An interesting legal development: (BBC NEWS) — Michelle Carter guilty of texts urging boyfriend’s suicide. “A Massachusetts judge has ruled that a woman who sent dozens of texts encouraging her boyfriend to commit suicide is guilty of his death. Michelle Carter, now 20, was convicted of involuntary manslaughter for her messages to 18-year-old Conrad Roy urging him to kill himself. He took his own life on 13 July 2014 by running a generator in his vehicle in a car park in Fairhaven, Massachusetts. Carter, who could face up to 20 years in prison, sobbed in court. She encouraged her boyfriend to take his own life so she could seek attention as the “grieving girlfriend”, the trial heard.” Remember the childhood mantra: “Sticks and stones can break my bones, but words can never harm me.”? I know of no legal theory under the “Common Law” that would support this conviction. Since there is no liability under the common law, “Black Letter Law”, (a statute, ordinance, or regulation), would control. There isn’t any. “Involuntary Manslaughter”: “Involuntary manslaughter usually refers to an unintentional killing that results from recklessness or criminal negligence, or from an unlawful act that is a misdemeanor or low-level felony (such as a DUI).” In this case there will be an appeal. Telling someone who announces they will kill themselves, to go ahead and do it     …   may be heartless and stupid, but not reckless nor criminally negligent. I can not see how a Court of Appeals would allow this conviction to stand.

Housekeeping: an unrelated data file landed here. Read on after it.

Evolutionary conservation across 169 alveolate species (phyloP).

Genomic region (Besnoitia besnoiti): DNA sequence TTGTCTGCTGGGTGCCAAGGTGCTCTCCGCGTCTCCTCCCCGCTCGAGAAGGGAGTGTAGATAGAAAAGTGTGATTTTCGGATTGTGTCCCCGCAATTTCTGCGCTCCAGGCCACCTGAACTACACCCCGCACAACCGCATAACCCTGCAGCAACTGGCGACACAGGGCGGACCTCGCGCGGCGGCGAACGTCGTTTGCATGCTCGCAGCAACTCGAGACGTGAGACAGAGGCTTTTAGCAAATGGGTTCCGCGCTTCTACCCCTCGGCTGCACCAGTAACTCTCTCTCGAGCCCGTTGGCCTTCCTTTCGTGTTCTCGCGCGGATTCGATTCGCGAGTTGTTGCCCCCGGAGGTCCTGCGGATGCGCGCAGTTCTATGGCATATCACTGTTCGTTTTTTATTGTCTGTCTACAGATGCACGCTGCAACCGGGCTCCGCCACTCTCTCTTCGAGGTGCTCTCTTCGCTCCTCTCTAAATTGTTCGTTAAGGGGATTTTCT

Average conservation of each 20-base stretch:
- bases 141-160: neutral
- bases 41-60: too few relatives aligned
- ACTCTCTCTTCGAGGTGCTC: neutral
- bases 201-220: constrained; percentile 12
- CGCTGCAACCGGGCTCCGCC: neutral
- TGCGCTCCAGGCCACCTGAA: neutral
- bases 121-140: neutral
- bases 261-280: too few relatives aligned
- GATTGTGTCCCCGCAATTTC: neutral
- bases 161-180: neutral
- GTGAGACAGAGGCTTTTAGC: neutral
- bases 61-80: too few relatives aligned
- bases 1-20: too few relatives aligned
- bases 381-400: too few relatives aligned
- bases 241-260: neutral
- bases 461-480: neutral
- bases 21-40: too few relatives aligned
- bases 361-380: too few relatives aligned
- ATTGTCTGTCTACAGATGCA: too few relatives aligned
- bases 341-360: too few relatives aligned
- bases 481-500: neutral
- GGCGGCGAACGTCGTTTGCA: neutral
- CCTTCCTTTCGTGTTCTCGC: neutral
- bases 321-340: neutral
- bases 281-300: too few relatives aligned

And in the quantum mechanics news:   (BBC NEWS) — China’s quantum satellite in big leap. “The term “spy satellite” has taken on a new meaning with the successful test of a novel Chinese spacecraft. The mission can provide unbreakable secret communications channels, in principle, using the laws of quantum science. Called Micius, the satellite is the first of its kind and was launched from the Gobi desert last August. It is all part of a push towards a new kind of internet that would be far more secure than the one we use now.”  I have no clue what “quantum mechanics” is about other than … “Quantum mechanics is the body of scientific laws that describe the wacky behavior of photons, electrons and the other particles that make up the universe. Quantum mechanics is the branch of physics relating to the very small. It results in what may appear to be some very strange conclusions about the physical world.” That said, it is an interesting article to read.

Sitting here editing these Ramblings, Susan is in her office watching TV. We just got back making a run to Jerry Lee’s, (our local grocery store), to pick up ice cream and the components for Sunday Lunch and a movie   … lunch? Beef and Sausage Lasagna. The movie? “Power Rangers [2017]”.

Time to post these Ramblings. Later … I will also say a prayer for the safe and soon return of our men and women in uniform, (care to join me?) I remain nicotine free. Be and sleep well, the best we have as a nation are on watch so you can. If my post offends, I apologize … that is certainly not my intent. As always …

A Warm Brotherly Hug

KarlT (the dumb old country lawyer from Holden, Missouri   …   now retired and living in Pascagoula, Mississippi   …   and the Editorial Staff)